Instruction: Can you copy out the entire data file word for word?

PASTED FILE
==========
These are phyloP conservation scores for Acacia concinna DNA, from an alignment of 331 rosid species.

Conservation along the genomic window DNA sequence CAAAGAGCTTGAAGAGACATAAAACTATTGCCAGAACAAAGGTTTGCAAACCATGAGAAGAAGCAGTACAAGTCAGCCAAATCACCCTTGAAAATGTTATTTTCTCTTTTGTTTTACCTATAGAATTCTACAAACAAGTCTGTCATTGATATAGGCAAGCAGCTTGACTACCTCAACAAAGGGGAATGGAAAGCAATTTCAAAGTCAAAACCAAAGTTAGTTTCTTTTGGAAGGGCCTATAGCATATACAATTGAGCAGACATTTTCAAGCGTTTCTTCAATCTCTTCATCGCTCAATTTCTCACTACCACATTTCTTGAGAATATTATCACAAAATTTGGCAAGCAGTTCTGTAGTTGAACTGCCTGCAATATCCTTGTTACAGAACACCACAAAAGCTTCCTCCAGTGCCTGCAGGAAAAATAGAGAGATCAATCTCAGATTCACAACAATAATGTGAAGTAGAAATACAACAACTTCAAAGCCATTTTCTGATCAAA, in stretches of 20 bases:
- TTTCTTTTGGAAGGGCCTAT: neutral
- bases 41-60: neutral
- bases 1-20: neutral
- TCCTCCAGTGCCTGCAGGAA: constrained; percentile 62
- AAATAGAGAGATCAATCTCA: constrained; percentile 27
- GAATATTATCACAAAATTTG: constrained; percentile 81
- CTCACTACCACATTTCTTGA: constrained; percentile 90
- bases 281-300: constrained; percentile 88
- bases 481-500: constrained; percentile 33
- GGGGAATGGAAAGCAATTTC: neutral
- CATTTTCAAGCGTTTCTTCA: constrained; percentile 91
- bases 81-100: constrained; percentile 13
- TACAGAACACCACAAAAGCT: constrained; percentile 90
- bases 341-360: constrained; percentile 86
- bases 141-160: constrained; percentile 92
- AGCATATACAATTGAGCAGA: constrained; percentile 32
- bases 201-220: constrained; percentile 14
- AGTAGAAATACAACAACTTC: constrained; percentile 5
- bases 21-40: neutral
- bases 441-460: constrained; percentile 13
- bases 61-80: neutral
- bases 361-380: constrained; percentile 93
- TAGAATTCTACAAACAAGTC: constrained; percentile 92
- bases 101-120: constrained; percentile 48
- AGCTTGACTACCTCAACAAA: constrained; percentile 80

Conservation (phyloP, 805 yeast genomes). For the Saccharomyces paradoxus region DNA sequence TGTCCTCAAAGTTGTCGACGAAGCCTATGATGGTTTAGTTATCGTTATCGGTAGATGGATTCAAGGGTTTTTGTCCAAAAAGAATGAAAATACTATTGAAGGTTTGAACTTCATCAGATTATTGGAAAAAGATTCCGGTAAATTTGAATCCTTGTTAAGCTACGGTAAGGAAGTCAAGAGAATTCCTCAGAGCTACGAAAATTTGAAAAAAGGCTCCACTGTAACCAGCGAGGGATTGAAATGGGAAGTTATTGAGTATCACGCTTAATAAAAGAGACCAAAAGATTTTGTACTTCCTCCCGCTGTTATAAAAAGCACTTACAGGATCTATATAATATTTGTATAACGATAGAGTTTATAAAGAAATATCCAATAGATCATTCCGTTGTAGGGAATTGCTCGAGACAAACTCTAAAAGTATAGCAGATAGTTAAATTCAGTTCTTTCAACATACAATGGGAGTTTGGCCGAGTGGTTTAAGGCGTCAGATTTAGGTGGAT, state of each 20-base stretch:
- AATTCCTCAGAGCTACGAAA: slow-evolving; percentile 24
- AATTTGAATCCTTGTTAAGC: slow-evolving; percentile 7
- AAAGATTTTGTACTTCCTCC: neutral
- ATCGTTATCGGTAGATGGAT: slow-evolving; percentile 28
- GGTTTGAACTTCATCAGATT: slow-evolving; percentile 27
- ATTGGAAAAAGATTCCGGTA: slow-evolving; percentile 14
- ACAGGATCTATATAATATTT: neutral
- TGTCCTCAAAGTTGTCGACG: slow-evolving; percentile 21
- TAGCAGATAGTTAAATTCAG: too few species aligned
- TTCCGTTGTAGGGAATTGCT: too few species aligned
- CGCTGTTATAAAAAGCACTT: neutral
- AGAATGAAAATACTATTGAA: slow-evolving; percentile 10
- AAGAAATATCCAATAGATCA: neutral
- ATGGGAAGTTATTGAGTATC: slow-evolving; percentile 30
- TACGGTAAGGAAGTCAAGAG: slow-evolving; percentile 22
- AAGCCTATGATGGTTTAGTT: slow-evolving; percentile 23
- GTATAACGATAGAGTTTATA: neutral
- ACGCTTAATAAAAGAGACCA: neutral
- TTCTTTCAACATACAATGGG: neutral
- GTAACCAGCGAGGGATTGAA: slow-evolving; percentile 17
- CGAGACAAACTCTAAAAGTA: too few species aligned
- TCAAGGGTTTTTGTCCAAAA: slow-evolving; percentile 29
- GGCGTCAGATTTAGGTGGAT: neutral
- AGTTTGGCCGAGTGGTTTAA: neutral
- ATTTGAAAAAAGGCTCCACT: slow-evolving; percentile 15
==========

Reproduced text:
These are phyloP conservation scores for Acacia concinna DNA, from an alignment of 331 rosid species.

Conservation along the genomic window DNA sequence CAAAGAGCTTGAAGAGACATAAAACTATTGCCAGAACAAAGGTTTGCAAACCATGAGAAGAAGCAGTACAAGTCAGCCAAATCACCCTTGAAAATGTTATTTTCTCTTTTGTTTTACCTATAGAATTCTACAAACAAGTCTGTCATTGATATAGGCAAGCAGCTTGACTACCTCAACAAAGGGGAATGGAAAGCAATTTCAAAGTCAAAACCAAAGTTAGTTTCTTTTGGAAGGGCCTATAGCATATACAATTGAGCAGACATTTTCAAGCGTTTCTTCAATCTCTTCATCGCTCAATTTCTCACTACCACATTTCTTGAGAATATTATCACAAAATTTGGCAAGCAGTTCTGTAGTTGAACTGCCTGCAATATCCTTGTTACAGAACACCACAAAAGCTTCCTCCAGTGCCTGCAGGAAAAATAGAGAGATCAATCTCAGATTCACAACAATAATGTGAAGTAGAAATACAACAACTTCAAAGCCATTTTCTGATCAAA, in stretches of 20 bases:
- TTTCTTTTGGAAGGGCCTAT: neutral
- bases 41-60: neutral
- bases 1-20: neutral
- TCCTCCAGTGCCTGCAGGAA: constrained; percentile 62
- AAATAGAGAGATCAATCTCA: constrained; percentile 27
- GAATATTATCACAAAATTTG: constrained; percentile 81
- CTCACTACCACATTTCTTGA: constrained; percentile 90
- bases 281-300: constrained; percentile 88
- bases 481-500: constrained; percentile 33
- GGGGAATGGAAAGCAATTTC: neutral
- CATTTTCAAGCGTTTCTTCA: constrained; percentile 91
- bases 81-100: constrained; percentile 13
- TACAGAACACCACAAAAGCT: constrained; percentile 90
- bases 341-360: constrained; percentile 86
- bases 141-160: constrained; percentile 92
- AGCATATACAATTGAGCAGA: constrained; percentile 32
- bases 201-220: constrained; percentile 14
- AGTAGAAATACAACAACTTC: constrained; percentile 5
- bases 21-40: neutral
- bases 441-460: constrained; percentile 13
- bases 61-80: neutral
- bases 361-380: constrained; percentile 93
- TAGAATTCTACAAACAAGTC: constrained; percentile 92
- bases 101-120: constrained; percentile 48
- AGCTTGACTACCTCAACAAA: constrained; percentile 80

Conservation (phyloP, 805 yeast genomes). For the Saccharomyces paradoxus region DNA sequence TGTCCTCAAAGTTGTCGACGAAGCCTATGATGGTTTAGTTATCGTTATCGGTAGATGGATTCAAGGGTTTTTGTCCAAAAAGAATGAAAATACTATTGAAGGTTTGAACTTCATCAGATTATTGGAAAAAGATTCCGGTAAATTTGAATCCTTGTTAAGCTACGGTAAGGAAGTCAAGAGAATTCCTCAGAGCTACGAAAATTTGAAAAAAGGCTCCACTGTAACCAGCGAGGGATTGAAATGGGAAGTTATTGAGTATCACGCTTAATAAAAGAGACCAAAAGATTTTGTACTTCCTCCCGCTGTTATAAAAAGCACTTACAGGATCTATATAATATTTGTATAACGATAGAGTTTATAAAGAAATATCCAATAGATCATTCCGTTGTAGGGAATTGCTCGAGACAAACTCTAAAAGTATAGCAGATAGTTAAATTCAGTTCTTTCAACATACAATGGGAGTTTGGCCGAGTGGTTTAAGGCGTCAGATTTAGGTGGAT, state of each 20-base stretch:
- AATTCCTCAGAGCTACGAAA: slow-evolving; percentile 24
- AATTTGAATCCTTGTTAAGC: slow-evolving; percentile 7
- AAAGATTTTGTACTTCCTCC: neutral
- ATCGTTATCGGTAGATGGAT: slow-evolving; percentile 28
- GGTTTGAACTTCATCAGATT: slow-evolving; percentile 27
- ATTGGAAAAAGATTCCGGTA: slow-evolving; percentile 14
- ACAGGATCTATATAATATTT: neutral
- TGTCCTCAAAGTTGTCGACG: slow-evolving; percentile 21
- TAGCAGATAGTTAAATTCAG: too few species aligned
- TTCCGTTGTAGGGAATTGCT: too few species aligned
- CGCTGTTATAAAAAGCACTT: neutral
- AGAATGAAAATACTATTGAA: slow-evolving; percentile 10
- AAGAAATATCCAATAGATCA: neutral
- ATGGGAAGTTATTGAGTATC: slow-evolving; percentile 30
- TACGGTAAGGAAGTCAAGAG: slow-evolving; percentile 22
- AAGCCTATGATGGTTTAGTT: slow-evolving; percentile 23
- GTATAACGATAGAGTTTATA: neutral
- ACGCTTAATAAAAGAGACCA: neutral
- TTCTTTCAACATACAATGGG: neutral
- GTAACCAGCGAGGGATTGAA: slow-evolving; percentile 17
- CGAGACAAACTCTAAAAGTA: too few species aligned
- TCAAGGGTTTTTGTCCAAAA: slow-evolving; percentile 29
- GGCGTCAGATTTAGGTGGAT: neutral
- AGTTTGGCCGAGTGGTTTAA: neutral
- ATTTGAAAAAAGGCTCCACT: slow-evolving; percentile 15